These descriptions of the successful representation of the [S’]akoontala in Travancore justified me in expressing a hope that, as Kalidasa has been called the Shakespeare of India, so the most renowned of his three dramatic works might, with a few manifestly necessary modifications, be some day represented, with equal success, before English-speaking audiences in other parts of the world and especially here in England. This hope has been realized, and quite recently my translation has been successfully acted by amateur actors before a London audience.
I venture, therefore, to add the expression of a further hope that with the daily growth of interest in Oriental literature, and now that the [S’]akoontala forms one of Sir John Lubbock’s literary series, it may be more extensively read by the Rulers of India in all parts of the Empire. Those who study it attentively cannot fail to become better acquainted with the customs and habits of thought, past and present, of the people committed to their sway.
And it cannot be too often repeated that our duty towards our great Dependency requires us to do something more than merely rule justly. We may impart high education, we may make good laws, we may administer impartial justice, we may make roads, lay down railroads and telegraphs, stimulate trade, accomplish amazing engineering feats—like that lately achieved at Periyar—increase the wealth and develop the resources of our vast Eastern territories; but unless we seek to understand the inhabitants, unless we think it worth while to study their ancient literatures, their religious ideas, and time-honoured institutions, unless we find in them something to admire and respect, we can never expect any reciprocity of esteem and respect on their part—we can never look forward to a time when the present partition-wall, which obstructs the free Interchange of social relations between European and Asiatic races, will be entirely removed.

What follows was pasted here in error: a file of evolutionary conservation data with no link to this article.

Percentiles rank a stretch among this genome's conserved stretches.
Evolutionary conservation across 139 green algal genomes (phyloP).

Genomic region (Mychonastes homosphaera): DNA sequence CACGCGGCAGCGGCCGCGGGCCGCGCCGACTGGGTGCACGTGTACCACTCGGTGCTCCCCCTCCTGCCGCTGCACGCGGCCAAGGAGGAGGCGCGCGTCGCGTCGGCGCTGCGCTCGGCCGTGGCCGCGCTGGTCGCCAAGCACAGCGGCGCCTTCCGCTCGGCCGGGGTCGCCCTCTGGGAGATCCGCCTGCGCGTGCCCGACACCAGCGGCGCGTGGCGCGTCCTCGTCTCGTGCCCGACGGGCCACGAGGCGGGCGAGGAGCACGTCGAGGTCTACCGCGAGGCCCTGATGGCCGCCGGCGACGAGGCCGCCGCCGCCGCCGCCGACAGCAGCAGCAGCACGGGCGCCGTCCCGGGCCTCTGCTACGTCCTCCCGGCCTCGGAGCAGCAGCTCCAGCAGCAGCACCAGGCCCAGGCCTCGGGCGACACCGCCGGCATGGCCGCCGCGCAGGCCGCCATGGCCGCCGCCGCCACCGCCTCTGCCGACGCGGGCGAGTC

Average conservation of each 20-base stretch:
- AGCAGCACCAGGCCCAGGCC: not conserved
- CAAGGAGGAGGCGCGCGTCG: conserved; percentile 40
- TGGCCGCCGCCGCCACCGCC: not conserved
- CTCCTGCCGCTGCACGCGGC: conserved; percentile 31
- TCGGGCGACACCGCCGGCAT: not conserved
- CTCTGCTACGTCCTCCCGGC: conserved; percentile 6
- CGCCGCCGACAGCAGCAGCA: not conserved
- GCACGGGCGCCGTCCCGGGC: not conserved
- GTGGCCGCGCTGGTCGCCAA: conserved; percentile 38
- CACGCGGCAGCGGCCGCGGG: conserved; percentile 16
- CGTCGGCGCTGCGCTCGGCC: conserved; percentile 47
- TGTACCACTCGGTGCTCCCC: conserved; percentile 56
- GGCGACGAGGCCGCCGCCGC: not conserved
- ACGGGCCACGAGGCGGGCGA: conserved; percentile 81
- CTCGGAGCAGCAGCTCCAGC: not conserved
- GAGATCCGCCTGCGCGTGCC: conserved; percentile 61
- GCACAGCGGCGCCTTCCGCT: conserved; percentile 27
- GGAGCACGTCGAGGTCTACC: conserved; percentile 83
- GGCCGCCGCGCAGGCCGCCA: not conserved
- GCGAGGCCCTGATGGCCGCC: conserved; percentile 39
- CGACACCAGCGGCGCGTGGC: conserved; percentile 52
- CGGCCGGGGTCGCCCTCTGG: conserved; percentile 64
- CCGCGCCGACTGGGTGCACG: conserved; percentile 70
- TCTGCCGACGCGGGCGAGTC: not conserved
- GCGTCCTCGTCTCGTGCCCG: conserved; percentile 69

Monier Monier-Williams, December, 1898.
About a century has elapsed since the great English Orientalist, Sir William Jones, astonished the learned world by the discovery of a Sanskrit Dramatic Literature. He has himself given us the history of this discovery. It appears that, on his arrival in Bengal, he was very solicitous to procure access to certain books called Nataks, of which he had read in one of the ‘Lettres Edifiantes et Curieuses’ written by the Jesuit Missionaries of China. But, although he sought information by consulting both Brahmans and Europeans, he was wholly unable for some time to satisfy his curiosity as to the nature of these books. It was reported to him that they were not histories, as he had hoped, but that they abounded with fables, and consisted of conversations in prose and verse held before ancient Rajas, in their public assemblies. Others, again, asserted that they were discourses on